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Ask the Data Center Security Expert: Context-Aware and Adaptive Strategies for an Agile Data Center

At Cisco Live London, one of my data center theater presentations will focus on the benefits of a context-aware and adaptive security strategy. This approach helps accelerate the adoption of virtualization and cloud, which traditional static security models often inhibit. Context-based approaches factor in identity, application, location, device, and time along additional security intelligence such as real-time global threat feeds for more accurate security access decisions.

Neil MacDonald, vice president, distinguished analyst, and Gartner Fellow in Gartner Research has been advocating the benefits of a context-based approach now for some years as outlined in his Gartner blog. Not only does he say that by 2015, 90 percent of enterprise security solutions will be context-aware but in cloud computing environments where IT increasingly doesn’t own key IT stack elements, having additional context at the point of security decision leads to better decisions with risk prioritization and business factors accounted for. Neil MacDonald also co-authored a report, “Emerging Technology Analysis: Cloud-based Reputation Services,” which highlights the value of cloud-based threat intelligence in enabling secure cloud adoption.

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New PSIRT Deliverable Aids Transparency in Vulnerability Disclosure

A phrase I’ve recently been hearing repeated is that “product features will come and go, but risk mitigation is continuous.”  With that in mind, our Product Security Incident Response Team (PSIRT) is doing its part by seeking ways to improve how we transparently communicate information about Cisco product vulnerabilities to our Customers and Partners.  Starting in January of 2013 we will be launching a new deliverable called the Cisco Security Notice.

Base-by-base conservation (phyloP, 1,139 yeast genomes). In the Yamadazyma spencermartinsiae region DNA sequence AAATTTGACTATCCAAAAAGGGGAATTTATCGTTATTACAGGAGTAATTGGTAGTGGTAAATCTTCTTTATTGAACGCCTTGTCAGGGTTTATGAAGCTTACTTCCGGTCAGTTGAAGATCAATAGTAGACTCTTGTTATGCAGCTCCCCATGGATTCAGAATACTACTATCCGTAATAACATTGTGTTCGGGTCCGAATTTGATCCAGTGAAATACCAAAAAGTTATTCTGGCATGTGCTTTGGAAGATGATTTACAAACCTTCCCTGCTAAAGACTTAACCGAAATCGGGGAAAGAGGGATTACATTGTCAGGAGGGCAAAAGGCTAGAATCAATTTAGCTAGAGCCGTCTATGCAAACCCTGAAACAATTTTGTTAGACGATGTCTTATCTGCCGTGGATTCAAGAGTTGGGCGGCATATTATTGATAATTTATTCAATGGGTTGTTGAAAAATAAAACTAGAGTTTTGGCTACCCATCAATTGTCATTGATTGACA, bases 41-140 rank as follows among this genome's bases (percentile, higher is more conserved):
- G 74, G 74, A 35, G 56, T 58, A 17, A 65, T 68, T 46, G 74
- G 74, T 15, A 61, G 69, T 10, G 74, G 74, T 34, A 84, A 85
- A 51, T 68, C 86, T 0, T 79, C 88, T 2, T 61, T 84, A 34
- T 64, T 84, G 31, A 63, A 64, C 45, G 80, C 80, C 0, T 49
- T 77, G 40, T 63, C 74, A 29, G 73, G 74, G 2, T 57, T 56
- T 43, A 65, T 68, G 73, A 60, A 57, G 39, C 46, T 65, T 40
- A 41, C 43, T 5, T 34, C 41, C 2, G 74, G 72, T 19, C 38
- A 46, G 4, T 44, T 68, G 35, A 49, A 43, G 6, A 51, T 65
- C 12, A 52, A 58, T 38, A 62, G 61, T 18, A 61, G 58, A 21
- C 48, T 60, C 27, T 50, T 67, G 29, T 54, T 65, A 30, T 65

The purpose of the Cisco Security Notice is to make it easier for Customers and Partners to access information about low to medium severity vulnerabilities in Cisco products.  A Cisco Security Notice will be the primary disclosure document for all security defects that PSIRT scores with a Common Vulnerability Scoring System (CVSS) base score from 4.0 to 6.9 and will be posted to the PSIRT publication listing page.  Each vulnerability disclosed through a Cisco Security Notice will be assigned a Common Vulnerability and Exposures (CVE) Identifier to aid in identification.   Check out the sites for CVE, CVSS, and this CVSS scoring calculator if these terms are relatively new to you or you simply need a refresher.  Read More »

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Security Assessments: More Than Meets the Eye

Is the product safe to use? I have been asked this question on occasion in a non-technical sense and maybe you have too. In a technical context, I could frame the question as “Are the online services and underlying technologies supporting my services safe?”  A continuous effort must go into substantiating the preferable answer (“Yes”) that we are looking for, both prior to and after releasing a product or service into the wild. Security Intelligence Operations (SIO) includes a team of network security experts that form the Security Technology Assessment Team (STAT). They provide security assessment expertise across Cisco’s product and services organizations. In this article, I elaborate on their role and how they complement product and services organizations at Cisco in helping to protect you, our customer.

In the not-so-distant past it used to be that the majority of notoriety around product security was focused more around physical aspects. For example, a manufacturer announces a product recall about a defect (i.e. vulnerability) that could cause potential physical harm or worse. Fast-forward to today where computing devices and associated Internet plumbing comprise an entirely distinct category of product security needed.  Within that category, I would also suggest that services and the underlying supporting infrastructure would also fall into this category in the ongoing quest for achieving network security.  I think that this quote from a U.S. government hearing underscores the value of that quest as well.